Alcohol is one of the most commonly abused drugs among teenagers, and, despite what some parents might believe, this is not a substance that should be taken lightly. Alcohol is a psychoactive substance, and, although its use is widely socially acceptable – and indeed, often even encouraged-, this does not mean that alcohol use is safe. This is especially true when it comes to alcohol use in teens. Below you will find the top three important basic facts about alcohol use in teens:
1. Drinking as a teen is very dangerous.
Drinking as a teenager poses a number of risks to your child; some of these drinking risks you yourself share as an adult, and some are unique only to teenaged drinkers. If a child drinks alcohol at a young age, statistically, they are more likely to engage in other risky behaviors. Children who drink before the age of fifteen, for example, are four times more likely to develop a dependence on alcohol than those who begin drinking at the legal age of twenty-one. Teens who drink illegally are also more likely to try other illegal drugs. Those who drink alcohol before age fifteen are over twenty-two times more likely to smoke marijuana, and they’re fifty times more likely to use cocaine than their non-drinking teenaged counterparts. Moreover, young teens who drink alcohol are twice as likely to engage in promiscuous sexual activity than those teenagers who choose not to drink, and experts estimate that nearly two-thirds of sexual assault and date rape cases among young people involve alcohol.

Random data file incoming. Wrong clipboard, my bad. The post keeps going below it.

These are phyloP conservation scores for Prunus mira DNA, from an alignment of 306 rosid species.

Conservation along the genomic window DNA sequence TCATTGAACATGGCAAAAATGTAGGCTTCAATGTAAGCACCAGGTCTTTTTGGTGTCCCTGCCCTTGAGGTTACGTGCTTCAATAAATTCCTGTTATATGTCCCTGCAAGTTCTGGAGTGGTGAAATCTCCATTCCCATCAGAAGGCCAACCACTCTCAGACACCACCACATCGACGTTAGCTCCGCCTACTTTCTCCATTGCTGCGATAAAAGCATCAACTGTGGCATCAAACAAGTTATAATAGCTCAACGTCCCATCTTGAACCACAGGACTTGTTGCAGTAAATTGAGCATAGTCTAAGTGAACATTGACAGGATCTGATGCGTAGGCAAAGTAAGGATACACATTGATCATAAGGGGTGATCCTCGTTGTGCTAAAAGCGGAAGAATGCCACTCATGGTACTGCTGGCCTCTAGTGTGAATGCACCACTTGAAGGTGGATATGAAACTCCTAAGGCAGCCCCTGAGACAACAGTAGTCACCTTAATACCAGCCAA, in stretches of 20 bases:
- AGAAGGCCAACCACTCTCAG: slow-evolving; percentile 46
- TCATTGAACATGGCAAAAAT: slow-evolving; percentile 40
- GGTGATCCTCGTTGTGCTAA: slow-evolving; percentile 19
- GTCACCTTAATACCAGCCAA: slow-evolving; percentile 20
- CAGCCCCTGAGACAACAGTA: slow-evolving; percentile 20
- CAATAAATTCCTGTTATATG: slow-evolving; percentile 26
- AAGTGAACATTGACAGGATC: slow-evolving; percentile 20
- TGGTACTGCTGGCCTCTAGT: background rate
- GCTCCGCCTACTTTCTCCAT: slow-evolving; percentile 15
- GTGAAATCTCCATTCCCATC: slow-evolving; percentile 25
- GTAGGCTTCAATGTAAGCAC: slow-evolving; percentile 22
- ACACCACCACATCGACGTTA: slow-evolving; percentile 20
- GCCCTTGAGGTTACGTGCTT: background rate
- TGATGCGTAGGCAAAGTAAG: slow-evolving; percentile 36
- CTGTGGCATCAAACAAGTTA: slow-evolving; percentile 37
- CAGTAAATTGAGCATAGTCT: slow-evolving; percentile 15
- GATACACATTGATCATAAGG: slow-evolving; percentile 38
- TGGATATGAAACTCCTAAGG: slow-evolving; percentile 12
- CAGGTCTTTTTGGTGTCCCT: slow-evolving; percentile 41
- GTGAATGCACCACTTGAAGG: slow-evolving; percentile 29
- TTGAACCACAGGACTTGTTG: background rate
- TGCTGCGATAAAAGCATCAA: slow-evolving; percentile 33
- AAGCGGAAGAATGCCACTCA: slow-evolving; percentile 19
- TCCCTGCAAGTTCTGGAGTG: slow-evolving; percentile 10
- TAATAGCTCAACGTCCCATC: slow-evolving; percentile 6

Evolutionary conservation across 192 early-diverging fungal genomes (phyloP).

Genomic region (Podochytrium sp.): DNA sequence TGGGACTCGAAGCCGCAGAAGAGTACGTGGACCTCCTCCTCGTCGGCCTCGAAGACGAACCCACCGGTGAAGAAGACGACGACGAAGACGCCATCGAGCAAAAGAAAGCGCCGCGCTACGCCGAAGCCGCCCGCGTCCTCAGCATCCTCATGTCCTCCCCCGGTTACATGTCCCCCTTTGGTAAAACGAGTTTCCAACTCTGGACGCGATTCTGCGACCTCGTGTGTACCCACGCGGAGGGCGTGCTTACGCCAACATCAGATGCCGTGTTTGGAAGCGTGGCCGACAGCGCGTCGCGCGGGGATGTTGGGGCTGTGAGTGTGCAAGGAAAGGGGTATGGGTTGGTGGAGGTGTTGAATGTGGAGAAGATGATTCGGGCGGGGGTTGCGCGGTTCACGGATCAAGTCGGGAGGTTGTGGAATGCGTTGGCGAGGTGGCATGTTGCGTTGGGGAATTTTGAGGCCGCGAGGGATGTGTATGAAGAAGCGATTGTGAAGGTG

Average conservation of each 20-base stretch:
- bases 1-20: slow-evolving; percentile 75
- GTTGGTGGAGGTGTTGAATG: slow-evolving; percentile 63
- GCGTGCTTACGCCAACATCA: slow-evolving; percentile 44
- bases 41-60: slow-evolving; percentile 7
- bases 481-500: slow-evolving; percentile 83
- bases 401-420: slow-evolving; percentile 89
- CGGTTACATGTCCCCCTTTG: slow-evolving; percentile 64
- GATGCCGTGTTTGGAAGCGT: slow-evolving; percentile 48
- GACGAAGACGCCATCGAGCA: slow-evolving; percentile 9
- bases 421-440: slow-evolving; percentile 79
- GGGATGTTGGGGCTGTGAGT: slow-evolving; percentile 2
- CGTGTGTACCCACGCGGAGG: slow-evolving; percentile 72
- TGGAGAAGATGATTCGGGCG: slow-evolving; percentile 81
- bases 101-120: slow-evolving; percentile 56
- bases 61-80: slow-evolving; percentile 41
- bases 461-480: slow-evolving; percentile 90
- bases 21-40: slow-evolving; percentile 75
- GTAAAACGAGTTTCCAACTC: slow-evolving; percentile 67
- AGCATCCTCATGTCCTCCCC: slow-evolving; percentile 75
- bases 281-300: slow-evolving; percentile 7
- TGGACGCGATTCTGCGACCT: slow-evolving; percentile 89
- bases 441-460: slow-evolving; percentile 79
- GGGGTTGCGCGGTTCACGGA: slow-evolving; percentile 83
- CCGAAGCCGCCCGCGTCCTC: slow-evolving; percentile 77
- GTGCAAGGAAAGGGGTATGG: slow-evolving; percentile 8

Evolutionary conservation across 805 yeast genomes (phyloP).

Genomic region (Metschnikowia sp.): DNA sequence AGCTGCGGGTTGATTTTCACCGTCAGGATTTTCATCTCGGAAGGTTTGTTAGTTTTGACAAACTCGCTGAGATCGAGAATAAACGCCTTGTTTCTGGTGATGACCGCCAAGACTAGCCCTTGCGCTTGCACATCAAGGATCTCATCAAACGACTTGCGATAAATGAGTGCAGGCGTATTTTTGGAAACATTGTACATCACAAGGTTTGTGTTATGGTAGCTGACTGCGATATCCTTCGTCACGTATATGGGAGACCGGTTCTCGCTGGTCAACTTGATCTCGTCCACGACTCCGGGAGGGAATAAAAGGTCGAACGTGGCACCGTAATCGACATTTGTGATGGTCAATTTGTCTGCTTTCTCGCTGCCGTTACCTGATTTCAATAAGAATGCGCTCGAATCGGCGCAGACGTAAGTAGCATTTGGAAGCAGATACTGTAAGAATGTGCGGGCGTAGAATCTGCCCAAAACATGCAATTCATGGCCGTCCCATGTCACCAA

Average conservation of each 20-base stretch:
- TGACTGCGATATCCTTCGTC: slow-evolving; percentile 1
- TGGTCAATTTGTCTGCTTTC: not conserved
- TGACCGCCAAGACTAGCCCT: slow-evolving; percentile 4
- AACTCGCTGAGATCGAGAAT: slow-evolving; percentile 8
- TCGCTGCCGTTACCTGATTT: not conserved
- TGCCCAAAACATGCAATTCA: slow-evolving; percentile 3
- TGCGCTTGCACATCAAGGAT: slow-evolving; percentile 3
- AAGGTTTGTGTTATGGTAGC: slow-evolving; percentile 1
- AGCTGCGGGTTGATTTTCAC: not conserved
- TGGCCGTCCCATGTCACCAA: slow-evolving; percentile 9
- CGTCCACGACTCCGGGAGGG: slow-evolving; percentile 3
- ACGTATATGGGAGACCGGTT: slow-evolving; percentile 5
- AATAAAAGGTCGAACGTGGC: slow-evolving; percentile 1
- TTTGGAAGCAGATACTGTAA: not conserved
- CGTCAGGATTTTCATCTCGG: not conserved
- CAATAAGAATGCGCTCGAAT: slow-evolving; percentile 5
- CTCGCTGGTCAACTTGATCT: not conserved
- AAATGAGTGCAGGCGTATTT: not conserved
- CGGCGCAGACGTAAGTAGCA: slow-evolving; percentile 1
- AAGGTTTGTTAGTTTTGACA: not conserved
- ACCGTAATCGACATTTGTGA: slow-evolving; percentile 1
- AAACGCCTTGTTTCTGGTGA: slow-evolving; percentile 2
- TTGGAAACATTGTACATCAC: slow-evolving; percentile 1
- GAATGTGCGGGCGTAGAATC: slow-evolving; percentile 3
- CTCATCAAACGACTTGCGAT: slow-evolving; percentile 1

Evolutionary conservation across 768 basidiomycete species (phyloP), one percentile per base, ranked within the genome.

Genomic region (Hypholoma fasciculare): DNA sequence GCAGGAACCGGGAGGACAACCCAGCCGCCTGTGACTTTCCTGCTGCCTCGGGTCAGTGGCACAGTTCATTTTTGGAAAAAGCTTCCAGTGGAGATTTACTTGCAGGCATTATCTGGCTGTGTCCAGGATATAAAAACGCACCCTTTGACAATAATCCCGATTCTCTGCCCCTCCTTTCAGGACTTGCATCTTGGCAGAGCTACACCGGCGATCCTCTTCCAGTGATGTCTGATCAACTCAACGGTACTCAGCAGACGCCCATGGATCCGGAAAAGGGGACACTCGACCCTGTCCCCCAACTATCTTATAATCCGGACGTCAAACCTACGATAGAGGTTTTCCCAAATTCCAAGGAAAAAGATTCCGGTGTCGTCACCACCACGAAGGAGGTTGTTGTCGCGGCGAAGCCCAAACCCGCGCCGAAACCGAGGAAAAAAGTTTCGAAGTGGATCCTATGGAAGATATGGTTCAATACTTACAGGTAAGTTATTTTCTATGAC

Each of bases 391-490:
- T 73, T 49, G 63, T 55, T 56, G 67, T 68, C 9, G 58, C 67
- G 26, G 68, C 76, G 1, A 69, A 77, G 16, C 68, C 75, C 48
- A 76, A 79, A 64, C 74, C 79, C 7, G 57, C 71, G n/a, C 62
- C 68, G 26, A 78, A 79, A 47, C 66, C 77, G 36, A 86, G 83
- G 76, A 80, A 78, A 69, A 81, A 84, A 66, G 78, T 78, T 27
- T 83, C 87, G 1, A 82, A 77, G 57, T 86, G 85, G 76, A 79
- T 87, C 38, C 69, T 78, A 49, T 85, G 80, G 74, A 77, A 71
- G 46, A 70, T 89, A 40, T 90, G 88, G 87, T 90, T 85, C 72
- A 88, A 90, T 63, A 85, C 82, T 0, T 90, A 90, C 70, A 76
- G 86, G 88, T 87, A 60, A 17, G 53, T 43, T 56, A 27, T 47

These side effects are in addition, of course, to alcohol’s many other potential dangers, such as an alcohol overdose, which could result in brain damage, coma, or even death. Alcohol abuse is also responsible for a number of car accidents, homicides, and other violent and sometimes deadly incidents each year. As you can see, despite alcohol’s widespread acceptance in social situations, teen drinking is a serious issue and can pose a number of dangerous consequences to your child.
2. Teen drinking is relatively easy to spot.
Fortunately, unlike some other drugs, alcohol use is rather easy to pinpoint in your teen. Because alcohol use is so common, the symptoms of alcohol use are very well-known. If your teen is exhibiting any of the following symptoms, especially if they’re accompanied by an odor of alcohol, then there is a good chance that your son or daughter is intoxicated:
- Slurred speech
- Impaired balance
- Loss of muscle coordination
- Flushed face
- Erratic behavior
- Apparent Euphoria
If you suspect that your teen could be abusing alcohol, it is also important to consider your family history. Teens from a family with a history of alcohol abuse are much more likely to develop a dependence on alcohol themselves, so you should consider this when attempting to help your teen.
3. It’s possible to discourage your teen from drinking.
Lucky for parents, there is hope in discouraging your teen from abusing alcohol. Although some degree of teenage rebellion and experimentation is nearly inevitable (and alcohol is a likely culprit for this type of behavior due to its ready availability and social acceptance), discussing the consequences of alcohol abuse with your teen is usually surprisingly effective at preventing them from drinking. Teens who have a close relationship with their families are much less likely to drink alcohol than teens whose parents are less involved in their lives, so as a parent, it’s essential that you make an effort to develop a meaningful relationship with your teen. It could just save their life.